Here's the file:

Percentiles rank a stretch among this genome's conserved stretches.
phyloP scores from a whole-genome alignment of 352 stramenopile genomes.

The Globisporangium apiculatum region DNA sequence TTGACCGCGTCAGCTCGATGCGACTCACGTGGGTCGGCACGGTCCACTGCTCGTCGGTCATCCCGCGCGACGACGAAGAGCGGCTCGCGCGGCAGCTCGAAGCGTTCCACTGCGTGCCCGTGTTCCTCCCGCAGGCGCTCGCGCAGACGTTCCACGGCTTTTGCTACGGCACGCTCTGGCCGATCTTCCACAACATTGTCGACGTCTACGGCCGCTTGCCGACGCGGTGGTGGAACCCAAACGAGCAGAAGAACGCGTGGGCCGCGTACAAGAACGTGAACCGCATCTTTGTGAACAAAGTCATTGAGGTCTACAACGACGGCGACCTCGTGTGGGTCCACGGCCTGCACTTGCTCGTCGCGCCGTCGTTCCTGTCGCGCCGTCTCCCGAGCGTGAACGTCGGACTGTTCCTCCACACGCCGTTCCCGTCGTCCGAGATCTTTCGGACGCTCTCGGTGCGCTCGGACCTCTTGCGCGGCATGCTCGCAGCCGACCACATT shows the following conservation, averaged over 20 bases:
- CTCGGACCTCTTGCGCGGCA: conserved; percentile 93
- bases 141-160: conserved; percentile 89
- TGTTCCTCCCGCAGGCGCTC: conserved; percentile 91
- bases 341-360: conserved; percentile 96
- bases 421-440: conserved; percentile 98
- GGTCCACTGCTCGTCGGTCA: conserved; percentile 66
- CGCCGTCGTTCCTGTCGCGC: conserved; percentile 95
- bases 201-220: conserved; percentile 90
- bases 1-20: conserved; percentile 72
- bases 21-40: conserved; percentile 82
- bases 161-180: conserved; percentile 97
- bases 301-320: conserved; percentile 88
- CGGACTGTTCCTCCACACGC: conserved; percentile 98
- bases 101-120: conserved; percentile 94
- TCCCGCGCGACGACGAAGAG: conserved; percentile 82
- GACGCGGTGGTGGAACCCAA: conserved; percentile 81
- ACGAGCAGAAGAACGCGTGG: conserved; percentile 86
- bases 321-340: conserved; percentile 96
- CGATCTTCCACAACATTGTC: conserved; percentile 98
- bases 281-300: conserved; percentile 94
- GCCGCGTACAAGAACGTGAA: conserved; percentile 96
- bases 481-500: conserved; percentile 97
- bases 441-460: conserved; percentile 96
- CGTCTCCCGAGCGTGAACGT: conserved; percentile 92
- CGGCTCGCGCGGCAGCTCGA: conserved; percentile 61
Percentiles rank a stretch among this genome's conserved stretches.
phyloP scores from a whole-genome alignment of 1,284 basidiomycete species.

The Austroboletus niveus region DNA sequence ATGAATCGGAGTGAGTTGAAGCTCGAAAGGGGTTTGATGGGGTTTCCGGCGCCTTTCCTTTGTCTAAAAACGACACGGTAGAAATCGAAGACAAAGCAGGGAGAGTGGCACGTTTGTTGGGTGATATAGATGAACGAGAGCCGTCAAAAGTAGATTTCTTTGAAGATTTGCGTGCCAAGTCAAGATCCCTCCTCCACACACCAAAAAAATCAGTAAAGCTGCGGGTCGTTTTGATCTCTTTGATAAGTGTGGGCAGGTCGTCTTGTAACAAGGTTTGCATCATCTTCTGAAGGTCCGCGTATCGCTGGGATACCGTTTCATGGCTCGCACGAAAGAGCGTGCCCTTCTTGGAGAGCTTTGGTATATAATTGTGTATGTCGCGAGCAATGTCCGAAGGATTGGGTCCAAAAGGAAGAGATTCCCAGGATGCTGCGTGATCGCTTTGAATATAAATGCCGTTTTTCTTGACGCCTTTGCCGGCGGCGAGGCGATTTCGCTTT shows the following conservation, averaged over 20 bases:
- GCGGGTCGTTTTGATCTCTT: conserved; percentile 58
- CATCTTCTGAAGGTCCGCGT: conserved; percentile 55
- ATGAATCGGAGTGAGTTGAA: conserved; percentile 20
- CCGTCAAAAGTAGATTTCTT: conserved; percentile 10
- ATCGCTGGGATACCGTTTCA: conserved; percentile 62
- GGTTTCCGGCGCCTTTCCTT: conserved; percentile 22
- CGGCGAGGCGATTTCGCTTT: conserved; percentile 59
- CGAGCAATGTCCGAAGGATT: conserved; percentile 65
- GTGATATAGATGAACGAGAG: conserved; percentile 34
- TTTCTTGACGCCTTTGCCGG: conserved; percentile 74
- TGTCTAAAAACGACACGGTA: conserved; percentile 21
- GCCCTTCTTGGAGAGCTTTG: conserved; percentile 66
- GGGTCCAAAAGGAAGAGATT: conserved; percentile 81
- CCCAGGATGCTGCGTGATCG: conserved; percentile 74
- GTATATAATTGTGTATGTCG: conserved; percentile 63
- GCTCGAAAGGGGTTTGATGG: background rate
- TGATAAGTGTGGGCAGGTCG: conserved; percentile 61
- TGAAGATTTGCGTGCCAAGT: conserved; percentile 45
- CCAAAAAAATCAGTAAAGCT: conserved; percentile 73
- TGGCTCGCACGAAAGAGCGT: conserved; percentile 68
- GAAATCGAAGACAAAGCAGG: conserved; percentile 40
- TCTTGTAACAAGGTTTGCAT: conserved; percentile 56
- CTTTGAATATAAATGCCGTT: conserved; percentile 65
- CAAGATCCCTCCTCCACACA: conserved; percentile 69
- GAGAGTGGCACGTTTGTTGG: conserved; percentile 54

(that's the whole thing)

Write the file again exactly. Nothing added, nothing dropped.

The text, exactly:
Percentiles rank a stretch among this genome's conserved stretches.
phyloP scores from a whole-genome alignment of 352 stramenopile genomes.

The Globisporangium apiculatum region DNA sequence TTGACCGCGTCAGCTCGATGCGACTCACGTGGGTCGGCACGGTCCACTGCTCGTCGGTCATCCCGCGCGACGACGAAGAGCGGCTCGCGCGGCAGCTCGAAGCGTTCCACTGCGTGCCCGTGTTCCTCCCGCAGGCGCTCGCGCAGACGTTCCACGGCTTTTGCTACGGCACGCTCTGGCCGATCTTCCACAACATTGTCGACGTCTACGGCCGCTTGCCGACGCGGTGGTGGAACCCAAACGAGCAGAAGAACGCGTGGGCCGCGTACAAGAACGTGAACCGCATCTTTGTGAACAAAGTCATTGAGGTCTACAACGACGGCGACCTCGTGTGGGTCCACGGCCTGCACTTGCTCGTCGCGCCGTCGTTCCTGTCGCGCCGTCTCCCGAGCGTGAACGTCGGACTGTTCCTCCACACGCCGTTCCCGTCGTCCGAGATCTTTCGGACGCTCTCGGTGCGCTCGGACCTCTTGCGCGGCATGCTCGCAGCCGACCACATT shows the following conservation, averaged over 20 bases:
- CTCGGACCTCTTGCGCGGCA: conserved; percentile 93
- bases 141-160: conserved; percentile 89
- TGTTCCTCCCGCAGGCGCTC: conserved; percentile 91
- bases 341-360: conserved; percentile 96
- bases 421-440: conserved; percentile 98
- GGTCCACTGCTCGTCGGTCA: conserved; percentile 66
- CGCCGTCGTTCCTGTCGCGC: conserved; percentile 95
- bases 201-220: conserved; percentile 90
- bases 1-20: conserved; percentile 72
- bases 21-40: conserved; percentile 82
- bases 161-180: conserved; percentile 97
- bases 301-320: conserved; percentile 88
- CGGACTGTTCCTCCACACGC: conserved; percentile 98
- bases 101-120: conserved; percentile 94
- TCCCGCGCGACGACGAAGAG: conserved; percentile 82
- GACGCGGTGGTGGAACCCAA: conserved; percentile 81
- ACGAGCAGAAGAACGCGTGG: conserved; percentile 86
- bases 321-340: conserved; percentile 96
- CGATCTTCCACAACATTGTC: conserved; percentile 98
- bases 281-300: conserved; percentile 94
- GCCGCGTACAAGAACGTGAA: conserved; percentile 96
- bases 481-500: conserved; percentile 97
- bases 441-460: conserved; percentile 96
- CGTCTCCCGAGCGTGAACGT: conserved; percentile 92
- CGGCTCGCGCGGCAGCTCGA: conserved; percentile 61
Percentiles rank a stretch among this genome's conserved stretches.
phyloP scores from a whole-genome alignment of 1,284 basidiomycete species.

The Austroboletus niveus region DNA sequence ATGAATCGGAGTGAGTTGAAGCTCGAAAGGGGTTTGATGGGGTTTCCGGCGCCTTTCCTTTGTCTAAAAACGACACGGTAGAAATCGAAGACAAAGCAGGGAGAGTGGCACGTTTGTTGGGTGATATAGATGAACGAGAGCCGTCAAAAGTAGATTTCTTTGAAGATTTGCGTGCCAAGTCAAGATCCCTCCTCCACACACCAAAAAAATCAGTAAAGCTGCGGGTCGTTTTGATCTCTTTGATAAGTGTGGGCAGGTCGTCTTGTAACAAGGTTTGCATCATCTTCTGAAGGTCCGCGTATCGCTGGGATACCGTTTCATGGCTCGCACGAAAGAGCGTGCCCTTCTTGGAGAGCTTTGGTATATAATTGTGTATGTCGCGAGCAATGTCCGAAGGATTGGGTCCAAAAGGAAGAGATTCCCAGGATGCTGCGTGATCGCTTTGAATATAAATGCCGTTTTTCTTGACGCCTTTGCCGGCGGCGAGGCGATTTCGCTTT shows the following conservation, averaged over 20 bases:
- GCGGGTCGTTTTGATCTCTT: conserved; percentile 58
- CATCTTCTGAAGGTCCGCGT: conserved; percentile 55
- ATGAATCGGAGTGAGTTGAA: conserved; percentile 20
- CCGTCAAAAGTAGATTTCTT: conserved; percentile 10
- ATCGCTGGGATACCGTTTCA: conserved; percentile 62
- GGTTTCCGGCGCCTTTCCTT: conserved; percentile 22
- CGGCGAGGCGATTTCGCTTT: conserved; percentile 59
- CGAGCAATGTCCGAAGGATT: conserved; percentile 65
- GTGATATAGATGAACGAGAG: conserved; percentile 34
- TTTCTTGACGCCTTTGCCGG: conserved; percentile 74
- TGTCTAAAAACGACACGGTA: conserved; percentile 21
- GCCCTTCTTGGAGAGCTTTG: conserved; percentile 66
- GGGTCCAAAAGGAAGAGATT: conserved; percentile 81
- CCCAGGATGCTGCGTGATCG: conserved; percentile 74
- GTATATAATTGTGTATGTCG: conserved; percentile 63
- GCTCGAAAGGGGTTTGATGG: background rate
- TGATAAGTGTGGGCAGGTCG: conserved; percentile 61
- TGAAGATTTGCGTGCCAAGT: conserved; percentile 45
- CCAAAAAAATCAGTAAAGCT: conserved; percentile 73
- TGGCTCGCACGAAAGAGCGT: conserved; percentile 68
- GAAATCGAAGACAAAGCAGG: conserved; percentile 40
- TCTTGTAACAAGGTTTGCAT: conserved; percentile 56
- CTTTGAATATAAATGCCGTT: conserved; percentile 65
- CAAGATCCCTCCTCCACACA: conserved; percentile 69
- GAGAGTGGCACGTTTGTTGG: conserved; percentile 54